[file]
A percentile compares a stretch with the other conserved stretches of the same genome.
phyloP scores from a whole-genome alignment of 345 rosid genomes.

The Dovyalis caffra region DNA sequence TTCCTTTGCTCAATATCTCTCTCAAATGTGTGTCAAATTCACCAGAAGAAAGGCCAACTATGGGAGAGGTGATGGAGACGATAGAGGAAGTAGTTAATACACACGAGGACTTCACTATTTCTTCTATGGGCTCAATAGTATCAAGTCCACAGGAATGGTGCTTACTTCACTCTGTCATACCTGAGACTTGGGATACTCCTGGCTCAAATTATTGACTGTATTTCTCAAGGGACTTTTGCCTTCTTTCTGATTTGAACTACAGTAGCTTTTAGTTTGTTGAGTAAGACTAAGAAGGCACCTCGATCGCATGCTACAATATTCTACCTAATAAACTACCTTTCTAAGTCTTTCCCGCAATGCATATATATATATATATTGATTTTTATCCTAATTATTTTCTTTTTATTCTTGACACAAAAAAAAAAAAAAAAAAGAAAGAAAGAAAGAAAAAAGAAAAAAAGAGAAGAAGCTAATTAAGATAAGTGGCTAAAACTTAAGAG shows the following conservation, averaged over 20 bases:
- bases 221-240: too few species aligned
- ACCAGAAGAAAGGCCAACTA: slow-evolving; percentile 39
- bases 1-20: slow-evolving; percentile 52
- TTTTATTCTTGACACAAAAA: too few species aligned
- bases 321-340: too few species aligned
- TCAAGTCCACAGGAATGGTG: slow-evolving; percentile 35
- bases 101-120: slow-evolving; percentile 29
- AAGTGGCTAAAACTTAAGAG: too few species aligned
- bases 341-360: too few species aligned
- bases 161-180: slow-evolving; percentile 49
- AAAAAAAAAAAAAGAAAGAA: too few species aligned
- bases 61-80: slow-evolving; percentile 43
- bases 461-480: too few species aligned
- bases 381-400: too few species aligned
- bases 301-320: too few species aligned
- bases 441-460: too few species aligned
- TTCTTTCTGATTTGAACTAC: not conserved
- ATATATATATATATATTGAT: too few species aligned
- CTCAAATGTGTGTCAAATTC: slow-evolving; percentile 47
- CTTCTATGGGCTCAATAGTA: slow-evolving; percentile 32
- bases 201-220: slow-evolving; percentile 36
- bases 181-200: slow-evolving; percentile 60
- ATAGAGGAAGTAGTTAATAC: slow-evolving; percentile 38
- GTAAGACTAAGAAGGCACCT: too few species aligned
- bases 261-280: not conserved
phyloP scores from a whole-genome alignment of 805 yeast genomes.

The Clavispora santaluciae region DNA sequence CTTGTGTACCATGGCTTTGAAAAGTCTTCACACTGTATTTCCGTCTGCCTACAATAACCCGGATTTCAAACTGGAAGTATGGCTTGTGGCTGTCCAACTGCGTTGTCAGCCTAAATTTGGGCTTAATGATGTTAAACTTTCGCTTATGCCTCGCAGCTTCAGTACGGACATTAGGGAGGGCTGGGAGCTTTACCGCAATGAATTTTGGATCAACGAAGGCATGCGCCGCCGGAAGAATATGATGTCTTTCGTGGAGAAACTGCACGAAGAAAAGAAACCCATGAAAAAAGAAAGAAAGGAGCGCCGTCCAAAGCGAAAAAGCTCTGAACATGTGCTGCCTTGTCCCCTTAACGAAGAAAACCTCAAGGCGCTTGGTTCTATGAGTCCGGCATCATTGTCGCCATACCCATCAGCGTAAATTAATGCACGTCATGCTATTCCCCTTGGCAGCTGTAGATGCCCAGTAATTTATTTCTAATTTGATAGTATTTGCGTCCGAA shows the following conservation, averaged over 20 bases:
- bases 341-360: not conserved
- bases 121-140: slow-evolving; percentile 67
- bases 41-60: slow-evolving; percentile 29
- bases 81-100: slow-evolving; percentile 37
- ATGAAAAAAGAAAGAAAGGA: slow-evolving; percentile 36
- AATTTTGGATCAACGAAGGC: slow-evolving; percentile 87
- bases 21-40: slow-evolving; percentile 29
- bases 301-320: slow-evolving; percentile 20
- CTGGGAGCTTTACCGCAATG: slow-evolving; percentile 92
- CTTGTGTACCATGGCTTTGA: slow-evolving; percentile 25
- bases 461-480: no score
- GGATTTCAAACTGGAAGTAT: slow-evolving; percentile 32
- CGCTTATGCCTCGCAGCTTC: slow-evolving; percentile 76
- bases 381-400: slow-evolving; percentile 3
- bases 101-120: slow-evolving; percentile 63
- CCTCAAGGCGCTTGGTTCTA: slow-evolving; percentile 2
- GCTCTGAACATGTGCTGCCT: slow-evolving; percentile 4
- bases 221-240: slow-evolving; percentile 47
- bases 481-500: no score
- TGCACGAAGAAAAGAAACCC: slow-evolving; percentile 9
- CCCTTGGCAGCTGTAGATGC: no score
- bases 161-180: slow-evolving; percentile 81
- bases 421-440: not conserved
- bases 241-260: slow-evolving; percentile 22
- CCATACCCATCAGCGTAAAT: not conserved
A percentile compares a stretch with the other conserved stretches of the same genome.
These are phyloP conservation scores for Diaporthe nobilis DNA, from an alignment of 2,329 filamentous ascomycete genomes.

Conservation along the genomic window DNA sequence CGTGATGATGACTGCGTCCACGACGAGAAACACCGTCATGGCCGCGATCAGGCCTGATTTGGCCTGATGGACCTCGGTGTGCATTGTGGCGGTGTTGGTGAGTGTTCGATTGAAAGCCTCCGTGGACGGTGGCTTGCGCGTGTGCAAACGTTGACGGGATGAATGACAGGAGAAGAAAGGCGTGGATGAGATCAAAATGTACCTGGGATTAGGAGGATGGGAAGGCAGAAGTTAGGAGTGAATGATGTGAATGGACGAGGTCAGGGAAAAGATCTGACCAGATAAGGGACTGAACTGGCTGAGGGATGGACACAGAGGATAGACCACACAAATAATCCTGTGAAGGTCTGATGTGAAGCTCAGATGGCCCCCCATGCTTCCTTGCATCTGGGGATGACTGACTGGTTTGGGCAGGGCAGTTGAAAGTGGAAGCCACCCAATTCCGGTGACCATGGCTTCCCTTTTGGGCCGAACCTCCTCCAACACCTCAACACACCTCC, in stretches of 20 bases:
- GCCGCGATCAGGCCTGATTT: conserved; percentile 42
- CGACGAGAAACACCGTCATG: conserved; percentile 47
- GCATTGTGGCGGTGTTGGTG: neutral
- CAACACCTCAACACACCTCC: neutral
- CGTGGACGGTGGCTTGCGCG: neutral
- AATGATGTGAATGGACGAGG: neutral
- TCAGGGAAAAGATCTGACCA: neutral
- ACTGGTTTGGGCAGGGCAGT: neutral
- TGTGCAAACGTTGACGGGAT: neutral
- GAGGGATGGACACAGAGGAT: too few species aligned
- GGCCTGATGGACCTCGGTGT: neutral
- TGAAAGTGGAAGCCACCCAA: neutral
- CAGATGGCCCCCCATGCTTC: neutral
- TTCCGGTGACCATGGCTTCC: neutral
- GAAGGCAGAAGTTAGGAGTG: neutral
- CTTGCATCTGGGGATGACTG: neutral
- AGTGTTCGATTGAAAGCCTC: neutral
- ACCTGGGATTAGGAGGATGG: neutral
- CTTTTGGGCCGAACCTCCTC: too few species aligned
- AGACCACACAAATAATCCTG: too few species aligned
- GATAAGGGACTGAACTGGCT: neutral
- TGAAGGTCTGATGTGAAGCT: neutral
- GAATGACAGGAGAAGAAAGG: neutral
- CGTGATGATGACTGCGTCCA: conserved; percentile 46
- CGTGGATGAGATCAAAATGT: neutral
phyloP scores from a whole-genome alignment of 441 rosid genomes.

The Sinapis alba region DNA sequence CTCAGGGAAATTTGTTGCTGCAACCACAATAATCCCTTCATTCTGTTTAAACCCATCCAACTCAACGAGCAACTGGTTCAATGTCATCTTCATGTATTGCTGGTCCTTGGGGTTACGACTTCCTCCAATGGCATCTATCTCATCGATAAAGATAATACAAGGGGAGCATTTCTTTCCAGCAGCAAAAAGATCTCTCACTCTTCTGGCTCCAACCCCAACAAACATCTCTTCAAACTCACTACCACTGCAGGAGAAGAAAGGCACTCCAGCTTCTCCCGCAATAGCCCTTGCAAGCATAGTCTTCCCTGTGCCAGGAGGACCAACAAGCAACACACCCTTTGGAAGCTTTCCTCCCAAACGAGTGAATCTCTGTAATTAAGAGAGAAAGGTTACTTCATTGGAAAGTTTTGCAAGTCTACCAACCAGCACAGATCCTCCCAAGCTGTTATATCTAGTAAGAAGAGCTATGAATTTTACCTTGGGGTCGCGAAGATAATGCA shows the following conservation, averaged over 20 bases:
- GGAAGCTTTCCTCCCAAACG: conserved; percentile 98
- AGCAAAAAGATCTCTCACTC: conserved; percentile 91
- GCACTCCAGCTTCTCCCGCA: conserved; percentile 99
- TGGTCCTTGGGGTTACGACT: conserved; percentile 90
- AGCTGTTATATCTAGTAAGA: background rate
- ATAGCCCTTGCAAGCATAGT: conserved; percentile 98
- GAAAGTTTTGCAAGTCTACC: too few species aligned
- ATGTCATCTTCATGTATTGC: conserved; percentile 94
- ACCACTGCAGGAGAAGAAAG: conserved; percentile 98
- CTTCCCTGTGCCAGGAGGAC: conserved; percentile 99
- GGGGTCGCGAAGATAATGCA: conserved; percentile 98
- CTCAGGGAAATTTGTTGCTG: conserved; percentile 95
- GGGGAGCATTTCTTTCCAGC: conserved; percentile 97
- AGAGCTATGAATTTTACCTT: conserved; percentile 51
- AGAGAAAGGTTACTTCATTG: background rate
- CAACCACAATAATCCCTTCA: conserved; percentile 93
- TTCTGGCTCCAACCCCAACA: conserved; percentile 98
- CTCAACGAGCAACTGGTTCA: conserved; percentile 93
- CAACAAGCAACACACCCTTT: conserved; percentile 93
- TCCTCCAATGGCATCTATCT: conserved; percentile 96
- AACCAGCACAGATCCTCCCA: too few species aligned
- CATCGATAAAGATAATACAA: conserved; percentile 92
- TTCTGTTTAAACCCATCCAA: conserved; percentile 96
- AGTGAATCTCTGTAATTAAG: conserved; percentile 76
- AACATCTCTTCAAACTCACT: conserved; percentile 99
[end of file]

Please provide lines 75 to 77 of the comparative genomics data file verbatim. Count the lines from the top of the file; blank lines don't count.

- AGTGTTCGATTGAAAGCCTC: neutral
- ACCTGGGATTAGGAGGATGG: neutral
- CTTTTGGGCCGAACCTCCTC: too few species aligned